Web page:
This is the image to select when you search for "Fractions in real life"
and here is the link....
As with any discussion of fractions, the conversation turned to pizza. We all agreed that pizza was a poor example because of that pizza guy who cuts the pieces so carelessly that you always end up with some pieces that are obviously smaller than the others.
How can this be a good example of fractions, we asked ourselves.
The conversation then moved on to the things that we already knew about fractions.
Here's what we knew:
- fractions are used to measure
- fractions represent equal parts of a whole (unlike the pizza above)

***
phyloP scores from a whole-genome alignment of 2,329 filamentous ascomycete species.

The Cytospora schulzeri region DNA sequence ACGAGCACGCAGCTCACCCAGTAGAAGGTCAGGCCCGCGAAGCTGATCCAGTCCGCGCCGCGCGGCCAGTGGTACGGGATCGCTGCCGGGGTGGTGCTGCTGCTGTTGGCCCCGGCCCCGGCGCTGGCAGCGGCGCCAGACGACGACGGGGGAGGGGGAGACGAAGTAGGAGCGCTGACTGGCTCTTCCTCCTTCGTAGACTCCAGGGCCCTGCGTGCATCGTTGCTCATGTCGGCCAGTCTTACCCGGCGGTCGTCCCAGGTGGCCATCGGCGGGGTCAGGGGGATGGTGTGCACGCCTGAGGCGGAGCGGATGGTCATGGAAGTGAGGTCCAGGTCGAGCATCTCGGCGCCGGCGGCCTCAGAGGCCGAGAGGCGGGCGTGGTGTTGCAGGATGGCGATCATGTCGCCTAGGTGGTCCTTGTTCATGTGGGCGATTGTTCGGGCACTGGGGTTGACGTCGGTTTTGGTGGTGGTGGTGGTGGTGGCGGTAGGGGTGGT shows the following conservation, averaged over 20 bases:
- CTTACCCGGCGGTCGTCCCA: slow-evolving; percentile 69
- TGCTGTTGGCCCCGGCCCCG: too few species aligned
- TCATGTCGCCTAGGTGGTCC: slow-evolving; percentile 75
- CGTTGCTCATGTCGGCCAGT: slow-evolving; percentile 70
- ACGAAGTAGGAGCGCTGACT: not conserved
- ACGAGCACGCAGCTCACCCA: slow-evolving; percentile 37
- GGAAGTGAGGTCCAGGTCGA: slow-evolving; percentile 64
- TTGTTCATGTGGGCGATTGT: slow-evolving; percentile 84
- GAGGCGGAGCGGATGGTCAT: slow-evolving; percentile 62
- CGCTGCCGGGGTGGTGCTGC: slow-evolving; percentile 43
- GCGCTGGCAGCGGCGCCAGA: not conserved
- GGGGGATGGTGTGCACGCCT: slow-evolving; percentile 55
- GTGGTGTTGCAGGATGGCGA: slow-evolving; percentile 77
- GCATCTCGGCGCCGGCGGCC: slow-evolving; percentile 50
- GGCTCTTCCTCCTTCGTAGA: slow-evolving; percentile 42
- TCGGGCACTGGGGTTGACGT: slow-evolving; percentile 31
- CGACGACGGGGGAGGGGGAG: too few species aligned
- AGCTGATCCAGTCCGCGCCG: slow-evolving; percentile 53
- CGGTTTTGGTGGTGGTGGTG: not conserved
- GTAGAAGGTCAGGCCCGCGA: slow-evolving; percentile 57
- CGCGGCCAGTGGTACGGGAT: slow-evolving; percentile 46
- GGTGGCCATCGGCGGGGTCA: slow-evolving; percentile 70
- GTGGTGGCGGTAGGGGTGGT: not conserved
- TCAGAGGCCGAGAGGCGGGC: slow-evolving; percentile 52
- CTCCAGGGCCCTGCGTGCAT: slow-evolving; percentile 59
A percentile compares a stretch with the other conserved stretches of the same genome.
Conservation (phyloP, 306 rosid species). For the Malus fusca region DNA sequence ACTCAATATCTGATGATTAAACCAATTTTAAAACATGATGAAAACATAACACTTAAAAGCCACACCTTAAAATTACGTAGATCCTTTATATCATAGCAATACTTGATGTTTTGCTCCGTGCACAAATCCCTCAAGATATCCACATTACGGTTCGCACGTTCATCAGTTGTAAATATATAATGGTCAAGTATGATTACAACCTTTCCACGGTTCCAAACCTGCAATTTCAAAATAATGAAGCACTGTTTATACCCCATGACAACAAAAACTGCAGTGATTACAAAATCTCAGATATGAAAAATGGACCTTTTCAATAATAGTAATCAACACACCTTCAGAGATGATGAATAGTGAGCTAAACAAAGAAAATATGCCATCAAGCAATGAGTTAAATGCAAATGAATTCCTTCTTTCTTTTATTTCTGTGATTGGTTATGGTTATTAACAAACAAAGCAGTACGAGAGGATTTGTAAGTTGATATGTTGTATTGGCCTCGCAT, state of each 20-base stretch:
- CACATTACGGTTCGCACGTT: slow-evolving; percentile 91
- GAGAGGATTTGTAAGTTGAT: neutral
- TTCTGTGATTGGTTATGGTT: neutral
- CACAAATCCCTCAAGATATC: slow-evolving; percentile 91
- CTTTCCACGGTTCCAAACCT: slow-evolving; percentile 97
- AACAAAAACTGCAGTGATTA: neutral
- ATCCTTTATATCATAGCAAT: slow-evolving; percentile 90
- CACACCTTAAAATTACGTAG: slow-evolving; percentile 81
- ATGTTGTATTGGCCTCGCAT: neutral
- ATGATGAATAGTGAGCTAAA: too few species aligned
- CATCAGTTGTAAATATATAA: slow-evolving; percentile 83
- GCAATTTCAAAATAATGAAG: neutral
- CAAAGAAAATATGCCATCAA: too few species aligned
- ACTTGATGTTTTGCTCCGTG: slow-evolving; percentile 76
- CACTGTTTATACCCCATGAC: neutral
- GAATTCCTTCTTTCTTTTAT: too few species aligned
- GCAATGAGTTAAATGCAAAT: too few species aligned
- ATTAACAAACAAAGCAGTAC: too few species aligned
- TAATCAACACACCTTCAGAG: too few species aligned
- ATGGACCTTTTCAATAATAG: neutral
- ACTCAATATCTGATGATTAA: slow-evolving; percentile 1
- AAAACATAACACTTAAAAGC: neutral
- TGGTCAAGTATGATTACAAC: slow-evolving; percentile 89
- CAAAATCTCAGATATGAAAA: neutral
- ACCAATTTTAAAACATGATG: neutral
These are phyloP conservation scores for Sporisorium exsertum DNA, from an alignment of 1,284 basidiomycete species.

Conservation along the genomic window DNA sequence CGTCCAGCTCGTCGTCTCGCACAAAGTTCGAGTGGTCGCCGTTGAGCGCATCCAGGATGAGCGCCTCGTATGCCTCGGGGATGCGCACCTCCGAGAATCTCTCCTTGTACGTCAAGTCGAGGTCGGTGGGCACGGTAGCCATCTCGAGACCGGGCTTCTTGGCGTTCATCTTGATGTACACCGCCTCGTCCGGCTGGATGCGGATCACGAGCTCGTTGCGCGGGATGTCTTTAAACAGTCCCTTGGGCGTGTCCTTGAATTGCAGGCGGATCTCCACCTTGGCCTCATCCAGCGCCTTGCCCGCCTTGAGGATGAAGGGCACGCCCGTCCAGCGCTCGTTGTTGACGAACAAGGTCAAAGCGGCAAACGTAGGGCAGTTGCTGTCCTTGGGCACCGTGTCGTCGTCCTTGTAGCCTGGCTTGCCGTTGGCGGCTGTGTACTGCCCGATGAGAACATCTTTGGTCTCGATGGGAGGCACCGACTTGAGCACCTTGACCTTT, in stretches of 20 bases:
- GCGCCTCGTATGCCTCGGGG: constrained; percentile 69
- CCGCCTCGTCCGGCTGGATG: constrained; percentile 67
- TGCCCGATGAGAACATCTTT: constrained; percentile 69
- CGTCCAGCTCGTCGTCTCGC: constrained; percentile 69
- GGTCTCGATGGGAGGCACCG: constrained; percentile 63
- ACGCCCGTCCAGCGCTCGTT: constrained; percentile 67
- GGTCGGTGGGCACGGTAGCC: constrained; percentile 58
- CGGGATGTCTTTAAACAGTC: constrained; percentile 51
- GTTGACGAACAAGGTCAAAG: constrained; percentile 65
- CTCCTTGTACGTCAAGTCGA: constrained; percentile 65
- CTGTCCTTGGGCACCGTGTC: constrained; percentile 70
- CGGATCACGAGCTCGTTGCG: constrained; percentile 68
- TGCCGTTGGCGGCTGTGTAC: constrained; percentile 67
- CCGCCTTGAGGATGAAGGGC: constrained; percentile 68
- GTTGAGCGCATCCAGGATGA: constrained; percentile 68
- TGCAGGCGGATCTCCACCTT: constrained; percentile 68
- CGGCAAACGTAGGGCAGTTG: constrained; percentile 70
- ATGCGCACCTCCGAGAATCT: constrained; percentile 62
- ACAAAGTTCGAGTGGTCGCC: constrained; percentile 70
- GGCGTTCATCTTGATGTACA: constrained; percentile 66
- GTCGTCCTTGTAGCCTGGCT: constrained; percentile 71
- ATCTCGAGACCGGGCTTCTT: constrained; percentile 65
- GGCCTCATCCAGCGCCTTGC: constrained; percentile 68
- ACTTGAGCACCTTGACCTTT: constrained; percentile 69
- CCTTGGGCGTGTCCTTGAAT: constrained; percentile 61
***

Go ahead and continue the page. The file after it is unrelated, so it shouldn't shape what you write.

- the top number can be bigger than the bottom number
- fractions are related to decimals and percentages
- they are a way of dividing things up
- the bigger the denominator, the smaller the fraction
I wanted to explore this last idea a bit further, so I put the following list of fractions up on the smartboard:
1/2 1/3 1/4 1/5 1/6 1/7
We talked about what was happening and how, if the numerator was the same, the smallest fraction was the one with the biggest denominator.
"Yes, so it is," I agreed. "But why?"
"Well," replied one Wise and Wonderful student....